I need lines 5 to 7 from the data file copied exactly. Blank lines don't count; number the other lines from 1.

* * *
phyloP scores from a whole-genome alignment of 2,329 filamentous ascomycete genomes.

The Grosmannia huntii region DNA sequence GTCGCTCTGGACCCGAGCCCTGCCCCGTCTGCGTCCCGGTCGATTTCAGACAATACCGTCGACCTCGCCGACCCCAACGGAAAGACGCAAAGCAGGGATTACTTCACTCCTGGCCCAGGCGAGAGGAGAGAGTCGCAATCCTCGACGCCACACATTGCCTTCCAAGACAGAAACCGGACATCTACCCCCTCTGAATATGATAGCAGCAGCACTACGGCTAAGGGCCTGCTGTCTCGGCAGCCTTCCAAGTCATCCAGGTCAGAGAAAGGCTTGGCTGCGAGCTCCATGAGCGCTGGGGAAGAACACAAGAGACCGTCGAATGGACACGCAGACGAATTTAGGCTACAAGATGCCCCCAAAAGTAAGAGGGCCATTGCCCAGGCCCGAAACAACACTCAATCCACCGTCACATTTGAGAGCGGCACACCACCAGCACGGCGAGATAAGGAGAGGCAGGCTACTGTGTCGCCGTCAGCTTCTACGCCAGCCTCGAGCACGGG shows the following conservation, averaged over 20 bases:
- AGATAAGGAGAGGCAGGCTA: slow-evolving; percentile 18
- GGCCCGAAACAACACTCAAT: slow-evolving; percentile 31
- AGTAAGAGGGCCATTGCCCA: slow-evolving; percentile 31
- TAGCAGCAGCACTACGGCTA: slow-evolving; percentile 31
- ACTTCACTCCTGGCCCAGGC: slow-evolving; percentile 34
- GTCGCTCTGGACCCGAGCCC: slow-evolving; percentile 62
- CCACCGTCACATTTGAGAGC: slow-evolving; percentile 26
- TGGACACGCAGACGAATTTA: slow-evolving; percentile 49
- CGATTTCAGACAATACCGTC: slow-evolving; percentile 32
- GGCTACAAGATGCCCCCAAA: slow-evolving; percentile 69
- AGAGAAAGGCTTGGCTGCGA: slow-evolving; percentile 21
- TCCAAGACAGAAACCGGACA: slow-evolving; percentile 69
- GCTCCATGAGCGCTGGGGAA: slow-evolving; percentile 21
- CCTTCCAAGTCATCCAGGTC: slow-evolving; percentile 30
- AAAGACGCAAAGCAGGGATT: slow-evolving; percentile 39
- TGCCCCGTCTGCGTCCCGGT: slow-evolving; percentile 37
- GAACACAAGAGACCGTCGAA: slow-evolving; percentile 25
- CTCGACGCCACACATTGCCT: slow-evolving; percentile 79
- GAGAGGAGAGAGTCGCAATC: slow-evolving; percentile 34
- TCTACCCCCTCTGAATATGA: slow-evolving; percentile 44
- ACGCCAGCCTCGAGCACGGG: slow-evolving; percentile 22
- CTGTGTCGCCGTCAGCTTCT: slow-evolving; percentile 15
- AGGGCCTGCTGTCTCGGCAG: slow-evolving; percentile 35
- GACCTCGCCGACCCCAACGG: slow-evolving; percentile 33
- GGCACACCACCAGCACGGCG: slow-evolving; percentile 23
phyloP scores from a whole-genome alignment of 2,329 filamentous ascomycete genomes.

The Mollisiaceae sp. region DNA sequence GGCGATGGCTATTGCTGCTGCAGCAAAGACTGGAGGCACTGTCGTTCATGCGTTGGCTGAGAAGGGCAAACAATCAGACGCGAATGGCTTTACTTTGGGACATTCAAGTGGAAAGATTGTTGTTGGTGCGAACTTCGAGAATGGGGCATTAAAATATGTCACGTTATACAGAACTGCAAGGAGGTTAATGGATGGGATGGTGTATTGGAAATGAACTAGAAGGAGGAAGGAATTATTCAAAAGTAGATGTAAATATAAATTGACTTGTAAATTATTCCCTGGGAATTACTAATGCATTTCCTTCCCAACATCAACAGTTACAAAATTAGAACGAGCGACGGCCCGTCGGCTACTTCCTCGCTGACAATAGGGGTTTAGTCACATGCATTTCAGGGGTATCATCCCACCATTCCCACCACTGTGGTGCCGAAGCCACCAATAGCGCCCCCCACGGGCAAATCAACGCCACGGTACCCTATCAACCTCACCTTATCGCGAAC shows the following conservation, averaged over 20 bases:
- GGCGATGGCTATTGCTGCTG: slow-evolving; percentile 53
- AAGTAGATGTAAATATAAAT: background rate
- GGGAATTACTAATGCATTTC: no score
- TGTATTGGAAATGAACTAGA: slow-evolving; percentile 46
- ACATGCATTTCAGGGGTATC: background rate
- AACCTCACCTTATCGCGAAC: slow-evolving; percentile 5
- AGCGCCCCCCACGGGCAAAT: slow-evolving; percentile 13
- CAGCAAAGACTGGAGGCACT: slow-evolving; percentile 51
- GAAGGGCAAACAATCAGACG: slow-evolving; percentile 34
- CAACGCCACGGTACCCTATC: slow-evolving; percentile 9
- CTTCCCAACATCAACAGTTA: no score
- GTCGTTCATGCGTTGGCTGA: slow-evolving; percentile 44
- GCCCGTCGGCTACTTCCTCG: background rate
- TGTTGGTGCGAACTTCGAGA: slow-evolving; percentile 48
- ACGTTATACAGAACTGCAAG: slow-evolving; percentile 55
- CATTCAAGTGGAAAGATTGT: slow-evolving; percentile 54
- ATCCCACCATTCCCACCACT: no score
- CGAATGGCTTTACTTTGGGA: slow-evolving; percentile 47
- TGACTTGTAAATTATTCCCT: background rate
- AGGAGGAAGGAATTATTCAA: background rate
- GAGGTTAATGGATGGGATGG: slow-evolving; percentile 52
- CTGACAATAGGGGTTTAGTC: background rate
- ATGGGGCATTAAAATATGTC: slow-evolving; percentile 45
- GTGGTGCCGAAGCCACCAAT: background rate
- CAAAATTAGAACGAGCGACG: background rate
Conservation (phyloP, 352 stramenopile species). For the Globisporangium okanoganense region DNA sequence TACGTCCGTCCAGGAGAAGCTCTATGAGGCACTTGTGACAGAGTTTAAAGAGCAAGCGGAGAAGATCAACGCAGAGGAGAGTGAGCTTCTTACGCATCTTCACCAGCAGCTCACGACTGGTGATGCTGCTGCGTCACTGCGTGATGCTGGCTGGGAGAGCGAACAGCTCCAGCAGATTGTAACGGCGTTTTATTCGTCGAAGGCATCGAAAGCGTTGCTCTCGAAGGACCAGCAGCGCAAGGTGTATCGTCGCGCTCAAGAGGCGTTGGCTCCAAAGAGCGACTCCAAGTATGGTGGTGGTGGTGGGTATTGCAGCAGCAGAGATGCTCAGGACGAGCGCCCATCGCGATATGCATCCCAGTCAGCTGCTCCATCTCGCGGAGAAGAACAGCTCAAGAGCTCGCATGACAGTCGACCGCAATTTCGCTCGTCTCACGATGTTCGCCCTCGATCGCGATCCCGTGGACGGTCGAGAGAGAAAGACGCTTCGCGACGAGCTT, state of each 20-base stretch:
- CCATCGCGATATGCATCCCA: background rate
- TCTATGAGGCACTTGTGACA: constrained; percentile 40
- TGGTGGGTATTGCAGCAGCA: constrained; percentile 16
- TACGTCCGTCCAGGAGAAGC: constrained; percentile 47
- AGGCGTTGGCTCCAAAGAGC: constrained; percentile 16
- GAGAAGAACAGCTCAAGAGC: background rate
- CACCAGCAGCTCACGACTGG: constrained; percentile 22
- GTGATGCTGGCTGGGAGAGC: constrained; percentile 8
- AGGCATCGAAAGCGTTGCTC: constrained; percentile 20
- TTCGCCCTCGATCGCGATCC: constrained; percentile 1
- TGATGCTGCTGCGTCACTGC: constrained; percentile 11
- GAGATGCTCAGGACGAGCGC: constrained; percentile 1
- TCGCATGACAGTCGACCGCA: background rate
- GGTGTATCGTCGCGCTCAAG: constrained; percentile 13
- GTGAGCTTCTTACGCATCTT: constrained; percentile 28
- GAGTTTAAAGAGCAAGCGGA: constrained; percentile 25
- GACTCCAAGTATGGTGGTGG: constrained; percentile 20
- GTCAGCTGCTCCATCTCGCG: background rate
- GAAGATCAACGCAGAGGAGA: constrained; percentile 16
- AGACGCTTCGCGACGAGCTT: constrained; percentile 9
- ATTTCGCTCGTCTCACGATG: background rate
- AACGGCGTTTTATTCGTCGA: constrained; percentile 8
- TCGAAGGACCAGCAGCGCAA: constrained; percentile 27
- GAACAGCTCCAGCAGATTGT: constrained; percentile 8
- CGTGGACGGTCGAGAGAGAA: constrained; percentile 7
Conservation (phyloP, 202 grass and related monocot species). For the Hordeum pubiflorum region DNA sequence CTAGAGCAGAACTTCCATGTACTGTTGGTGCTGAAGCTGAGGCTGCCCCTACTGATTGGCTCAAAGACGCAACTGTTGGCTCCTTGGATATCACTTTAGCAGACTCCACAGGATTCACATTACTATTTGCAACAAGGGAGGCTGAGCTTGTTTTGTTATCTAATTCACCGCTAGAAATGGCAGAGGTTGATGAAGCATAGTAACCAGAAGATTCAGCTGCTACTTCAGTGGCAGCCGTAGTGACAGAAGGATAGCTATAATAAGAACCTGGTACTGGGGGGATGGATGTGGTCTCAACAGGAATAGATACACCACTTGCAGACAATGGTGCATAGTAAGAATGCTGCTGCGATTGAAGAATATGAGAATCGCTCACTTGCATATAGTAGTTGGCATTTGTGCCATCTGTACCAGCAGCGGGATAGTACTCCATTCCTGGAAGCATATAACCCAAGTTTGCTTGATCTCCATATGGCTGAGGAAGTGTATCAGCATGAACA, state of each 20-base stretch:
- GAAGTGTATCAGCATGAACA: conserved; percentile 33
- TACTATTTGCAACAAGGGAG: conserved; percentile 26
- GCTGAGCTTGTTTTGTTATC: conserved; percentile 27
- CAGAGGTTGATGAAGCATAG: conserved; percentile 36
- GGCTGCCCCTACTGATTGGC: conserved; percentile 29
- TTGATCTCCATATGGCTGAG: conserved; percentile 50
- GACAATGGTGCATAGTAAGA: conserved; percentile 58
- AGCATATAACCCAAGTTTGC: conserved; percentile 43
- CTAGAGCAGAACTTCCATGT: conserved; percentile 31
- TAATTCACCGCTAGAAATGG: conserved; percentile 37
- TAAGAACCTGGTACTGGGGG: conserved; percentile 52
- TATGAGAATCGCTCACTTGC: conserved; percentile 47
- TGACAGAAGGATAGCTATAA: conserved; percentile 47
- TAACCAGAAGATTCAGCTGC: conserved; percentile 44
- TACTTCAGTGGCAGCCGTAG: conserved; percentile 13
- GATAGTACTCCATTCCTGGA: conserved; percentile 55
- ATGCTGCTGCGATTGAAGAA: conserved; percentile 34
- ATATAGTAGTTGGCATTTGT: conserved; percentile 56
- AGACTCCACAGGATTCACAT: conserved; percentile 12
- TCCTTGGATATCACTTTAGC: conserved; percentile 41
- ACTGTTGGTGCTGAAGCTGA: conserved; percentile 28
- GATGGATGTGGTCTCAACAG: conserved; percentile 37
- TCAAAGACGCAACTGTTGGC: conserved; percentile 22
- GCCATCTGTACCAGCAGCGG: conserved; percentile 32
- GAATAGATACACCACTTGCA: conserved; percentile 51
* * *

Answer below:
- AGTAAGAGGGCCATTGCCCA: slow-evolving; percentile 31
- TAGCAGCAGCACTACGGCTA: slow-evolving; percentile 31
- ACTTCACTCCTGGCCCAGGC: slow-evolving; percentile 34